When invasive plants disappear: Transformative restoration possibilities in the western united states resulting from climate change

Bethany A. Bradley, David S. Wilcove

Research output: Contribution to journalArticlepeer-review

33 Scopus citations

Abstract

Most ecologists believe that climate change poses a significant threat to the persistence of native species. However, in some areas climate change may reduce or eliminate non-native invasive species, creating opportunities for restoration. If invasive species are no longer suited to novel climate conditions, the native communities that they replaced may not be viable either. If neither invasive nor native species are climatically viable, a type of " transformative" restoration will be required, involving the translocation of novel species that can survive and reproduce under new climate conditions. Here, we illustrate one approach for restoration planning by using bioclimatic envelope modeling to identify restoration opportunities in the western United States, where the invasive plant cheatgrass (Bromus tectorum) is no longer climatically viable under 2100 conditions projected by the Geophysical Fluid Dynamics Laboratory (GFDL2.1) coupled atmosphere-ocean general circulation model. We then select one example of a restoration target area and identify novel plant species that could become viable at the site in the wake of climate change. We do so by identifying the closest sites that currently have climate conditions similar to those projected at the restoration target area in 2100. This approach is a first step toward identifying appropriate species for transformative restoration.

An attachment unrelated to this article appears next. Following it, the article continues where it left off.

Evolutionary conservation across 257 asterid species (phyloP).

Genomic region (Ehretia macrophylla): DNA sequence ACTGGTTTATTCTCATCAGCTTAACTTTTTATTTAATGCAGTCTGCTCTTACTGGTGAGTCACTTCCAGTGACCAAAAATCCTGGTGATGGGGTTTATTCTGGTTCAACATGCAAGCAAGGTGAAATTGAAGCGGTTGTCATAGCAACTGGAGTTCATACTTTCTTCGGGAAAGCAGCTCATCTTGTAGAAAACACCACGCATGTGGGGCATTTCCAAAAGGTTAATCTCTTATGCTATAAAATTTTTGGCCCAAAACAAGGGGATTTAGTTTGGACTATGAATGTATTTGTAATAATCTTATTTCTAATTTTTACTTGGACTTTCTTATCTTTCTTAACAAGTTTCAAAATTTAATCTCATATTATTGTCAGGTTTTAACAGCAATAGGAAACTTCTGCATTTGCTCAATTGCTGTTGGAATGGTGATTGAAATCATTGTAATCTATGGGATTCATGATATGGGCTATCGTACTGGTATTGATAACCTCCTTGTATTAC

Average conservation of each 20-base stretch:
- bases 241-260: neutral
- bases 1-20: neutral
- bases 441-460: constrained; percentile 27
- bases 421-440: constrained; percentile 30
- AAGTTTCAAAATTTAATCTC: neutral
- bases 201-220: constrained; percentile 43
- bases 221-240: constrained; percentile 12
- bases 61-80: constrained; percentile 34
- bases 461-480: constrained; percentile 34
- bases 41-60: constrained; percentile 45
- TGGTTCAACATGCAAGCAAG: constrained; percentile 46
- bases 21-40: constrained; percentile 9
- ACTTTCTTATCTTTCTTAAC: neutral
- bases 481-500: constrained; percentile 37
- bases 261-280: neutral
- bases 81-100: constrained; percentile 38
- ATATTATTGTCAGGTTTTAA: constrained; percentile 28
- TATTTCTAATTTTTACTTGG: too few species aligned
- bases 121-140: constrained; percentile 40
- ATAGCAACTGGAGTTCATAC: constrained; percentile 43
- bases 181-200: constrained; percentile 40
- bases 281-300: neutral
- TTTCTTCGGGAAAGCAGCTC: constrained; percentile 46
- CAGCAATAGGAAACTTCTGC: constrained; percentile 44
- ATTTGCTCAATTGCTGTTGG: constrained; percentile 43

Original languageEnglish (US)
Pages (from-to)715-721
Number of pages7
JournalRestoration Ecology
Volume17
Issue number5
DOIs
StatePublished - Sep 1 2009

All Science Journal Classification (ASJC) codes

  • Ecology, Evolution, Behavior and Systematics
  • Ecology
  • Nature and Landscape Conservation

Keywords

  • Bioclimatic envelope modeling
  • Bromus tectorum
  • Climate change
  • Ecological niche
  • Invasive species
  • Restoration
  • Species distribution

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